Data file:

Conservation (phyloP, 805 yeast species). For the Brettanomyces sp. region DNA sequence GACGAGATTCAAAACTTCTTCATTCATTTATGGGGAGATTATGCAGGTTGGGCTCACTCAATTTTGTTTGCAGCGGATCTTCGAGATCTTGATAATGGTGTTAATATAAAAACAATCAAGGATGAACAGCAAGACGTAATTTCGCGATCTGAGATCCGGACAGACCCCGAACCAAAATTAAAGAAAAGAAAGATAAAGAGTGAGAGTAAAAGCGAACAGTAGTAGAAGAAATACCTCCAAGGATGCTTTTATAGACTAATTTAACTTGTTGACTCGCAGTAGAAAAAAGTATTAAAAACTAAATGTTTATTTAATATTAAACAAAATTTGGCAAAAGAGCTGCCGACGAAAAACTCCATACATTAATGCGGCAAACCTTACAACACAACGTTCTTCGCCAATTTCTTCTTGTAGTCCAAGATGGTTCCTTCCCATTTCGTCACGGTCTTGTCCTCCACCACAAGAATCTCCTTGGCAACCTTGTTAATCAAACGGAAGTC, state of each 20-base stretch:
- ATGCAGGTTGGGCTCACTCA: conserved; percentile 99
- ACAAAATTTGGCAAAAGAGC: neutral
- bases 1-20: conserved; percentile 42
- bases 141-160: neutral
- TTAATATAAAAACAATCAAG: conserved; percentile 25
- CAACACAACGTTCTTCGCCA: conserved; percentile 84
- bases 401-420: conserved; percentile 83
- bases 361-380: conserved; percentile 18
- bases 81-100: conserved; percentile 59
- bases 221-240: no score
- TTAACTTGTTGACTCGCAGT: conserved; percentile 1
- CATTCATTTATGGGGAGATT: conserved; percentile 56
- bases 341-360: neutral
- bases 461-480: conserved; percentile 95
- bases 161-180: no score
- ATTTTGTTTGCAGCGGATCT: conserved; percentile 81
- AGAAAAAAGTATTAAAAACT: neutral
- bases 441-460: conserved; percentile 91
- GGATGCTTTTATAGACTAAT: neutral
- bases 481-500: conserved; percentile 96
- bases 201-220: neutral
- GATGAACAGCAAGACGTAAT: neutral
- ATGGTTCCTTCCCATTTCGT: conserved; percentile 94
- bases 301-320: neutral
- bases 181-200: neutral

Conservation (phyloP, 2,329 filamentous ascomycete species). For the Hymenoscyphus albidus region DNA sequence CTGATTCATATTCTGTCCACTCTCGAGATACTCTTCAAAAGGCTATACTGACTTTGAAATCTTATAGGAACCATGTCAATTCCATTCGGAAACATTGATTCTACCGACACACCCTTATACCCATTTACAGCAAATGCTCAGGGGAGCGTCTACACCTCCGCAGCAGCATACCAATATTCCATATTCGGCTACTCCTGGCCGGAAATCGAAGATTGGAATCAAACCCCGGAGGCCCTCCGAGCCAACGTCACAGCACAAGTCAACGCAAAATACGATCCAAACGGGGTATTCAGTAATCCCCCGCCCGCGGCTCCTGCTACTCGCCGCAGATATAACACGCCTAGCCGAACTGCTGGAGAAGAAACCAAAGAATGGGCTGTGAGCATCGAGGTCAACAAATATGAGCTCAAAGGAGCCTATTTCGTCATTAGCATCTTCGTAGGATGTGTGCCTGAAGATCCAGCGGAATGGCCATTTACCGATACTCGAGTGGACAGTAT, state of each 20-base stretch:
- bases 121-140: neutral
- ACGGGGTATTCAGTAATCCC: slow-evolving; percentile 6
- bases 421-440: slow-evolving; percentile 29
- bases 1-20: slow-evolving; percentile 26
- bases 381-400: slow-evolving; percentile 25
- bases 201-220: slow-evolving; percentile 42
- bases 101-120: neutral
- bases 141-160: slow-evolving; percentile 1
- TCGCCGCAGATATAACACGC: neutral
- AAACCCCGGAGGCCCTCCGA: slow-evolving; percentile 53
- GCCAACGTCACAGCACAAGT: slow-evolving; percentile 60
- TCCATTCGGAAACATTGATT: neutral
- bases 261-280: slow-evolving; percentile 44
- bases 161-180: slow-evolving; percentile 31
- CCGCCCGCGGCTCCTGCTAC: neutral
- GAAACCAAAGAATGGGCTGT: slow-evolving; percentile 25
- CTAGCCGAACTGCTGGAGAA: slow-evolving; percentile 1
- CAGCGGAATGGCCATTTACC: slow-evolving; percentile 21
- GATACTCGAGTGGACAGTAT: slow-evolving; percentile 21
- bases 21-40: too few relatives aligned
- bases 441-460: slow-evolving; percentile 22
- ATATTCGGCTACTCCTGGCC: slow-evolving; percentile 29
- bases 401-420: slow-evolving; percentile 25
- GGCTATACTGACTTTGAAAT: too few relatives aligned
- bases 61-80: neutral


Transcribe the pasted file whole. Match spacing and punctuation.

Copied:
Conservation (phyloP, 805 yeast species). For the Brettanomyces sp. region DNA sequence GACGAGATTCAAAACTTCTTCATTCATTTATGGGGAGATTATGCAGGTTGGGCTCACTCAATTTTGTTTGCAGCGGATCTTCGAGATCTTGATAATGGTGTTAATATAAAAACAATCAAGGATGAACAGCAAGACGTAATTTCGCGATCTGAGATCCGGACAGACCCCGAACCAAAATTAAAGAAAAGAAAGATAAAGAGTGAGAGTAAAAGCGAACAGTAGTAGAAGAAATACCTCCAAGGATGCTTTTATAGACTAATTTAACTTGTTGACTCGCAGTAGAAAAAAGTATTAAAAACTAAATGTTTATTTAATATTAAACAAAATTTGGCAAAAGAGCTGCCGACGAAAAACTCCATACATTAATGCGGCAAACCTTACAACACAACGTTCTTCGCCAATTTCTTCTTGTAGTCCAAGATGGTTCCTTCCCATTTCGTCACGGTCTTGTCCTCCACCACAAGAATCTCCTTGGCAACCTTGTTAATCAAACGGAAGTC, state of each 20-base stretch:
- ATGCAGGTTGGGCTCACTCA: conserved; percentile 99
- ACAAAATTTGGCAAAAGAGC: neutral
- bases 1-20: conserved; percentile 42
- bases 141-160: neutral
- TTAATATAAAAACAATCAAG: conserved; percentile 25
- CAACACAACGTTCTTCGCCA: conserved; percentile 84
- bases 401-420: conserved; percentile 83
- bases 361-380: conserved; percentile 18
- bases 81-100: conserved; percentile 59
- bases 221-240: no score
- TTAACTTGTTGACTCGCAGT: conserved; percentile 1
- CATTCATTTATGGGGAGATT: conserved; percentile 56
- bases 341-360: neutral
- bases 461-480: conserved; percentile 95
- bases 161-180: no score
- ATTTTGTTTGCAGCGGATCT: conserved; percentile 81
- AGAAAAAAGTATTAAAAACT: neutral
- bases 441-460: conserved; percentile 91
- GGATGCTTTTATAGACTAAT: neutral
- bases 481-500: conserved; percentile 96
- bases 201-220: neutral
- GATGAACAGCAAGACGTAAT: neutral
- ATGGTTCCTTCCCATTTCGT: conserved; percentile 94
- bases 301-320: neutral
- bases 181-200: neutral

Conservation (phyloP, 2,329 filamentous ascomycete species). For the Hymenoscyphus albidus region DNA sequence CTGATTCATATTCTGTCCACTCTCGAGATACTCTTCAAAAGGCTATACTGACTTTGAAATCTTATAGGAACCATGTCAATTCCATTCGGAAACATTGATTCTACCGACACACCCTTATACCCATTTACAGCAAATGCTCAGGGGAGCGTCTACACCTCCGCAGCAGCATACCAATATTCCATATTCGGCTACTCCTGGCCGGAAATCGAAGATTGGAATCAAACCCCGGAGGCCCTCCGAGCCAACGTCACAGCACAAGTCAACGCAAAATACGATCCAAACGGGGTATTCAGTAATCCCCCGCCCGCGGCTCCTGCTACTCGCCGCAGATATAACACGCCTAGCCGAACTGCTGGAGAAGAAACCAAAGAATGGGCTGTGAGCATCGAGGTCAACAAATATGAGCTCAAAGGAGCCTATTTCGTCATTAGCATCTTCGTAGGATGTGTGCCTGAAGATCCAGCGGAATGGCCATTTACCGATACTCGAGTGGACAGTAT, state of each 20-base stretch:
- bases 121-140: neutral
- ACGGGGTATTCAGTAATCCC: slow-evolving; percentile 6
- bases 421-440: slow-evolving; percentile 29
- bases 1-20: slow-evolving; percentile 26
- bases 381-400: slow-evolving; percentile 25
- bases 201-220: slow-evolving; percentile 42
- bases 101-120: neutral
- bases 141-160: slow-evolving; percentile 1
- TCGCCGCAGATATAACACGC: neutral
- AAACCCCGGAGGCCCTCCGA: slow-evolving; percentile 53
- GCCAACGTCACAGCACAAGT: slow-evolving; percentile 60
- TCCATTCGGAAACATTGATT: neutral
- bases 261-280: slow-evolving; percentile 44
- bases 161-180: slow-evolving; percentile 31
- CCGCCCGCGGCTCCTGCTAC: neutral
- GAAACCAAAGAATGGGCTGT: slow-evolving; percentile 25
- CTAGCCGAACTGCTGGAGAA: slow-evolving; percentile 1
- CAGCGGAATGGCCATTTACC: slow-evolving; percentile 21
- GATACTCGAGTGGACAGTAT: slow-evolving; percentile 21
- bases 21-40: too few relatives aligned
- bases 441-460: slow-evolving; percentile 22
- ATATTCGGCTACTCCTGGCC: slow-evolving; percentile 29
- bases 401-420: slow-evolving; percentile 25
- GGCTATACTGACTTTGAAAT: too few relatives aligned
- bases 61-80: neutral